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Medications & Prescription Treatment

Advice wanted. Does anyone here get this side effect?

  • By Sarah356

    Hi, my name is Sarah. I have come here really hoping to get some advice regarding medication. Since being diagnosed with MAV I have tried Propranolol, which did work (for 3 months) but then the dizziness came back and rather than go to a higher dose I asked my GP if I could try Topiramate instead. This worked well for the dizziness too but ended in disaster with my hearing zoning in and out (not completely), hyperacusis, a blocked ear feeling, ear pain/pressure and numbness. It took three weeks after discontinuing to get back to (almost) normal after this.

    I went onto Betahistine then, which caused no notable side effects but didn’t really work either.

    I then tried Venlafaxine but had the blocked ear feeling and sensitivity (and slight tinnitus) and had to discontinue after less than a week.

    I have now been prescribed Zonisamide and on the 5th day my glands feel swollen in my neck, the back of my head hurts and my ears feel very painful and like there is pressure round them!!!

    What I really want to ask is

    1) Has anyone else had this problem with different medications (or am I really awkward)? And if so, what did you find that you could tolerate?

    And:

    2) Are these side effects that I should just try and push through or do they mean I need to give up with the Zonisamide?

    Any advice would be gratefully received, I haven’t been able to get a satisfactory explanation on why this happens.

    Sorry this post is so long, it wasn’t meant to be:-)

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  • By Ms.Piggy

    I have only tried Topamax and Zonisomide. Both gave me terrible side effects, now I am afraid to try anything else. With Topamax I lost my memory, I mean places I had been to several times were new to me, I couldn’t remember words or hold a conversation because I couldn’t get the words from my brain to my mouth or would always use the wrong words. With Zonisomide I had terrible anxiety. TERRIBLE!! So I weened off. I still have a terrible memory, but can hold a conversation and the anxiety has gone away. I am afraid to try anything else because I don’t know what side effect I will have. You aren’t awkward – these drugs affect us all differently. I hope you find something that works for you!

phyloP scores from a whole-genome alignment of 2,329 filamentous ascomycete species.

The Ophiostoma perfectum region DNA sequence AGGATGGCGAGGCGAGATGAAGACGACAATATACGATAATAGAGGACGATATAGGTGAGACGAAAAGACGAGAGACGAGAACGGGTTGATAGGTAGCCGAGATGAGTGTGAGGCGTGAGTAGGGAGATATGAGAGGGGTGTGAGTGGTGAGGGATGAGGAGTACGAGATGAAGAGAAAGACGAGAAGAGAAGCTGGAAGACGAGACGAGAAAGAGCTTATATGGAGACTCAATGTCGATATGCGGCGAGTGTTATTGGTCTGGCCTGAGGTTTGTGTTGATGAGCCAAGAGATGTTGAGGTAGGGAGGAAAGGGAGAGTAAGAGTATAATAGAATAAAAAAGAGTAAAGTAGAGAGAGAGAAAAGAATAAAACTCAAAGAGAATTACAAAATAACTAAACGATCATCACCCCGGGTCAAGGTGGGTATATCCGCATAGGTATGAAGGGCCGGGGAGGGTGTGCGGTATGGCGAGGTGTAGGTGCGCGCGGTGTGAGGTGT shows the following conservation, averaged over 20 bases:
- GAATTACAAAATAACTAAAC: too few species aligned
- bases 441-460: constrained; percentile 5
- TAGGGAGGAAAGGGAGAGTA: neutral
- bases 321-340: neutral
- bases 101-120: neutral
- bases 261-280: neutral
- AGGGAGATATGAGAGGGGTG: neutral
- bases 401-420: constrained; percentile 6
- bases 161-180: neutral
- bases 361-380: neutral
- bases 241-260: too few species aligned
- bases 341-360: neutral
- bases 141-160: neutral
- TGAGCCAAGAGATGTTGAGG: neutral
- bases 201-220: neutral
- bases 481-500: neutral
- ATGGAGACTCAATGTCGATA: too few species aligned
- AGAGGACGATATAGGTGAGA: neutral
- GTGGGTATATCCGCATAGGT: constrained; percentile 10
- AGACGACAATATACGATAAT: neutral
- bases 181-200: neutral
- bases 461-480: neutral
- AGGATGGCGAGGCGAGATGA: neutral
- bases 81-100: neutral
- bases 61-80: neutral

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    • By Sarah356

      Thank you Ms Piggy for your reply. I am sorry to hear about your experiences with Topamax and Zonisamide. It sounds like you have really been through it! I did have some other issues with them too, but the ear problems were the worst thing for me.

      I have had to stop the Zonisamide now because my ears just couldn’t stand it any longer! I am now about to start Amitriptyline at a really low dose.

      I hope that you find something that works for you too.

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  • By suzanneeileen

    I’ve found that for me, it’s been a painful journey of hit or miss (mostly miss), like throwing spaghetti on the wall to see what sticks. Trying to find a medication and dosage that hits the sweet spot of actually helping the migraine and also not making my life miserable with side effects… let’s just say it’s been 10 years and the drug I’m on is the first one that’s even close to being worth it. Based on your experience, I’d also say that everyone reacts differently, so you just have to keep trying and find the treatment that’s right for you… there are so many out there. Don’t give up on making your quality of life better!

    And just for the fun of it, here are some of the drugs and side effects I got to try:

    – Zonisamide (currently on) – the only drug that’s actually (somewhat) reduced the frequency of my migraines! Side effect of appetite suppressant and weight loss, which may eventually be a problem, but I’m not complaining QUITE yet.
    – Gabapentin – no major side effects, zero benefit
    – Buproprion – no side effect, no benefit
    – Botox – so many shots, no benefit at all other than making my forehead look slightly younger
    – Topamax – No benefit, but plenty of nausea and complete mental haze and stuttering
    – Nortriptyline – it worked, but apparently the doctors are squeamish to continue letting you use a drug you’re allergic to… wimps
    – Amitriptyline – no side effects, no benefit
    – Depakote – no benefit, but nausea and weight gain ftw!
    – Propranolol – No benefit, but the lower heart rate sometimes made me feel slow and/or dizzy

    Each of these took several months to try, since the side effects can wear off and the benefits can take awhile. But you’re the best judge of what is and isn’t working for your body.

    Good luck!

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    • By Sarah356

      suzanneeileen, thank you for your list, it made interesting reading. How is it that you were able to take Nortriptyline if you are allergic to it?

      I am going to start Amitriptyline. I have read good and bad things about peoples experiences with it. I am going to start at 5mg and see how it goes.

      BTW did you ever try Pizotifen?

      Thank you for taking the time to reply.

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  • By mpsprowl

    None of the medications you’ve listed were effective for me. Imitrex rarely works, and then I go to narcotics, which allow me to function through the migraine.

    I tool Amitryptaline for a short period of time (50mg each night) and it seemed to help, but the side effects were intolerable.

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  • By Noomi